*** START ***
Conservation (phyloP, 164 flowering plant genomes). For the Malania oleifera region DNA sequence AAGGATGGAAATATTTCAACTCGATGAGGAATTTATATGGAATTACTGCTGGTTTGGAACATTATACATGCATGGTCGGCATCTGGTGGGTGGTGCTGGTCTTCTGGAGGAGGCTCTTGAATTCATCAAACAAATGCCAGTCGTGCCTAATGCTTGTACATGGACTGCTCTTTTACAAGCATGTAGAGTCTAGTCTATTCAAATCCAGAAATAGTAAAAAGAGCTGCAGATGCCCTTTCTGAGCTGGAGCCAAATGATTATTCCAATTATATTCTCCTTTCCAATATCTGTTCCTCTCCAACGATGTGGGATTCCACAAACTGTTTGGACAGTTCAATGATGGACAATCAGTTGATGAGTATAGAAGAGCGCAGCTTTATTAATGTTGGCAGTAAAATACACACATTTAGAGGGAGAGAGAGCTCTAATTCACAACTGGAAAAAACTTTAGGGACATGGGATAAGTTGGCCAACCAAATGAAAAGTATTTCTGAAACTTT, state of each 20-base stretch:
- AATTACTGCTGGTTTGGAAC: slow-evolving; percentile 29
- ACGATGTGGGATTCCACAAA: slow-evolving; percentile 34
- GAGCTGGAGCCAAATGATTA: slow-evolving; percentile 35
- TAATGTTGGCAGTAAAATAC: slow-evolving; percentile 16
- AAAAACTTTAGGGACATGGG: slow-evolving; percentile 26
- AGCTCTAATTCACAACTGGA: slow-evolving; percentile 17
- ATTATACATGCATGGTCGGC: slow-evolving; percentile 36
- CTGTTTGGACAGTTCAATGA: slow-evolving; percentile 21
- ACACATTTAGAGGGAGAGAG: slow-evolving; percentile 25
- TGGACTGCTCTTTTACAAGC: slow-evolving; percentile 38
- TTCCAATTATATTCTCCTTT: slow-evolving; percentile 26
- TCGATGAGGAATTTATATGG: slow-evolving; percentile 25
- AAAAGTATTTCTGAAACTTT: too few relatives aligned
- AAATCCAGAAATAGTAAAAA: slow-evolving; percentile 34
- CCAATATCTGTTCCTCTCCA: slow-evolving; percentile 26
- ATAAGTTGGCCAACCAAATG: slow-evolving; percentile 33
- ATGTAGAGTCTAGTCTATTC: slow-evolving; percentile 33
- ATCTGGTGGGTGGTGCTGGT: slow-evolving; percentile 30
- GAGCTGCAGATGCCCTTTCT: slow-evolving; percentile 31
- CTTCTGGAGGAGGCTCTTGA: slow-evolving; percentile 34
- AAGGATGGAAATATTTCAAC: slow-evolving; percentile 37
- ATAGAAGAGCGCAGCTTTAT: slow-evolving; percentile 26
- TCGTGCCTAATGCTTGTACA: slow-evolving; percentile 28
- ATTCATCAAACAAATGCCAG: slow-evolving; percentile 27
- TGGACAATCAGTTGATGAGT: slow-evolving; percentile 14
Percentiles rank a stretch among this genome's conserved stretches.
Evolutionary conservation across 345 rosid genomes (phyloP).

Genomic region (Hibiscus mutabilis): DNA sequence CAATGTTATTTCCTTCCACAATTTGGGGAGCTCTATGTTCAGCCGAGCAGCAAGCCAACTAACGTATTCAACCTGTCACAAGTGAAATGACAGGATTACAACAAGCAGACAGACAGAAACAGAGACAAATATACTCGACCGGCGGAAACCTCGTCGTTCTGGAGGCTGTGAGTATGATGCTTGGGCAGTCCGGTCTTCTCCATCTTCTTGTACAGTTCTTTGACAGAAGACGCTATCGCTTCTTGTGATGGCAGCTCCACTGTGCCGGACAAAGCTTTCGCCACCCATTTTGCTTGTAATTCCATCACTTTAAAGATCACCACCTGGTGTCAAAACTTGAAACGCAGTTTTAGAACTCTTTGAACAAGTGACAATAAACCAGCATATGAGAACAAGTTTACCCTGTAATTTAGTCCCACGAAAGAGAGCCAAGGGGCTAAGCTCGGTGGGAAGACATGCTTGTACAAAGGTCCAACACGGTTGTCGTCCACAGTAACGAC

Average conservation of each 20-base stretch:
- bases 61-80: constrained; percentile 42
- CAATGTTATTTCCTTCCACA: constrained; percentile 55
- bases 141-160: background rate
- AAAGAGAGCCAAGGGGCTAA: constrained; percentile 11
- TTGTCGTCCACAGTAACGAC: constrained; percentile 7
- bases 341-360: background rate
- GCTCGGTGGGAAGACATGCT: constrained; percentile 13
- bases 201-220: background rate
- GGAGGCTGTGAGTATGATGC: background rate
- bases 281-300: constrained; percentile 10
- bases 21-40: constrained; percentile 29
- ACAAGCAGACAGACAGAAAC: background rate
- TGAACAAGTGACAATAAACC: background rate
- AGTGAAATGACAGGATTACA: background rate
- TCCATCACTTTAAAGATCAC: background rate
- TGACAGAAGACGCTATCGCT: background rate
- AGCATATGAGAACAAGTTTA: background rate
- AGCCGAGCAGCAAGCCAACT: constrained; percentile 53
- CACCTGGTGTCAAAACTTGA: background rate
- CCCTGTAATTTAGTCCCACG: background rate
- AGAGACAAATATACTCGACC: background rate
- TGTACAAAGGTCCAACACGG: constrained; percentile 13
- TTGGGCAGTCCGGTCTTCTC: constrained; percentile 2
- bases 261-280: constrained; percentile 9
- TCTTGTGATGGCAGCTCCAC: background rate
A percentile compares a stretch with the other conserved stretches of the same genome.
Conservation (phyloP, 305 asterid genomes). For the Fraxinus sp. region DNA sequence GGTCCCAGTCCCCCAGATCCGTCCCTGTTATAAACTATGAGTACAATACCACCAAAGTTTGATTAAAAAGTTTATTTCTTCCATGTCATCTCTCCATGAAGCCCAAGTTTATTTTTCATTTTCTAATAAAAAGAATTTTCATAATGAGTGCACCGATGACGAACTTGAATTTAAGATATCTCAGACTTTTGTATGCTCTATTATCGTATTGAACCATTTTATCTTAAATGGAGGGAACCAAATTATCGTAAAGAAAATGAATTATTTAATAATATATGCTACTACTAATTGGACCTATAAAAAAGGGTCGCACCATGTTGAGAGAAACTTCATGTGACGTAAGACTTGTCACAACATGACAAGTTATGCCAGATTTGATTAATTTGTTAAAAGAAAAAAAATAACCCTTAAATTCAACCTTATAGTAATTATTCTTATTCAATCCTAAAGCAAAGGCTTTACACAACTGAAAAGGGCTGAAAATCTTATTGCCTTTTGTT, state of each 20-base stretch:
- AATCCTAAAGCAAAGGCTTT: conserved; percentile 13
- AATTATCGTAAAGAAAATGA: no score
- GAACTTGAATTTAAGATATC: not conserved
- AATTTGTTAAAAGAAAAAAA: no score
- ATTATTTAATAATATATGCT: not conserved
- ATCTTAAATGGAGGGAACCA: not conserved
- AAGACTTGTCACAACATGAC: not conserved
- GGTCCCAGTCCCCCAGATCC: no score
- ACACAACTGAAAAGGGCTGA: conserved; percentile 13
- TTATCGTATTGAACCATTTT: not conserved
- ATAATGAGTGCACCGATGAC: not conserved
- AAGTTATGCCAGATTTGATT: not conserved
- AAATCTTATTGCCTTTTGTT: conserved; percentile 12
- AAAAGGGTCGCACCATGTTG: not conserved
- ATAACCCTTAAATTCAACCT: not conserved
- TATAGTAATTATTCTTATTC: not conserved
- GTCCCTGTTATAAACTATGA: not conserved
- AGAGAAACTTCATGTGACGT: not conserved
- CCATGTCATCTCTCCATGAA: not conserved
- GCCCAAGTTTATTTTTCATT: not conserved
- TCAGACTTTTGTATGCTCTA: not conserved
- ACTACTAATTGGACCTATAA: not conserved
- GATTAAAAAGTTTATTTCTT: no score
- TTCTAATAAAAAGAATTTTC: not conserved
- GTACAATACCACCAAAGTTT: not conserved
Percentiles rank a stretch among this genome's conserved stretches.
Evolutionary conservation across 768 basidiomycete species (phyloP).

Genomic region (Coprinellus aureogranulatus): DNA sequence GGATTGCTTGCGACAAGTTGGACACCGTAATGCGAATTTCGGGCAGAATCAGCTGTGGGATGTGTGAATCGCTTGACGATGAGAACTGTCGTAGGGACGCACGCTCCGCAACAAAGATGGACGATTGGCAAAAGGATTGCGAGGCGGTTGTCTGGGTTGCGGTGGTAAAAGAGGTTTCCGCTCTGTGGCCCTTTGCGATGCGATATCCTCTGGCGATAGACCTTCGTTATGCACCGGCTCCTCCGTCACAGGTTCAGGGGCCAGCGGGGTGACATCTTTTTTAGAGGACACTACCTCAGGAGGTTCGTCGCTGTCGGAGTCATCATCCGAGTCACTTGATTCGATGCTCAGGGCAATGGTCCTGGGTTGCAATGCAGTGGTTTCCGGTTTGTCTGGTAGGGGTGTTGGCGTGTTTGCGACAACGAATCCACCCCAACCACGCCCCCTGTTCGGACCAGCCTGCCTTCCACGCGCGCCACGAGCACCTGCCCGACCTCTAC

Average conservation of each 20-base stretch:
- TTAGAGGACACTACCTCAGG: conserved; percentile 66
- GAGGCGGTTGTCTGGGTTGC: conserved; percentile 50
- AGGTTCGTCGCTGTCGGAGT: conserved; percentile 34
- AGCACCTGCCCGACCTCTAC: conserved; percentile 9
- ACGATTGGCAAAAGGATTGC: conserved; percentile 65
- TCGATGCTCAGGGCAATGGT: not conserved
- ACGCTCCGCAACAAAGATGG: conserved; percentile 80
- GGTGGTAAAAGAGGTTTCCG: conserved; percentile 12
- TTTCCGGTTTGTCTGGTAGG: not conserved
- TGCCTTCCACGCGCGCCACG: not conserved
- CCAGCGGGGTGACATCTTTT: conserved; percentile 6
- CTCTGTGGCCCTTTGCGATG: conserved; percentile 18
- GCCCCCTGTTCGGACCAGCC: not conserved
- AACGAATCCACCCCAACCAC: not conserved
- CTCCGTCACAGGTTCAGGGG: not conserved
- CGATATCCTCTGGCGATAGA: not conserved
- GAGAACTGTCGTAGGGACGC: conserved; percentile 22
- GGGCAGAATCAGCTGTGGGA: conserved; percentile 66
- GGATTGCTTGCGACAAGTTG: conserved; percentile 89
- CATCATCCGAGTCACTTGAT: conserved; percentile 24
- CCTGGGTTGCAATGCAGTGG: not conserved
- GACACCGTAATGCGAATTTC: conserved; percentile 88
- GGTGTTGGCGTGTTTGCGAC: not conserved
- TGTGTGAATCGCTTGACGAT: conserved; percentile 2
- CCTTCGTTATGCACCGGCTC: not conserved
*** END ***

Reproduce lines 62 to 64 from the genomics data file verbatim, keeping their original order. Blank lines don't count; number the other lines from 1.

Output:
- ATTATTTAATAATATATGCT: not conserved
- ATCTTAAATGGAGGGAACCA: not conserved
- AAGACTTGTCACAACATGAC: not conserved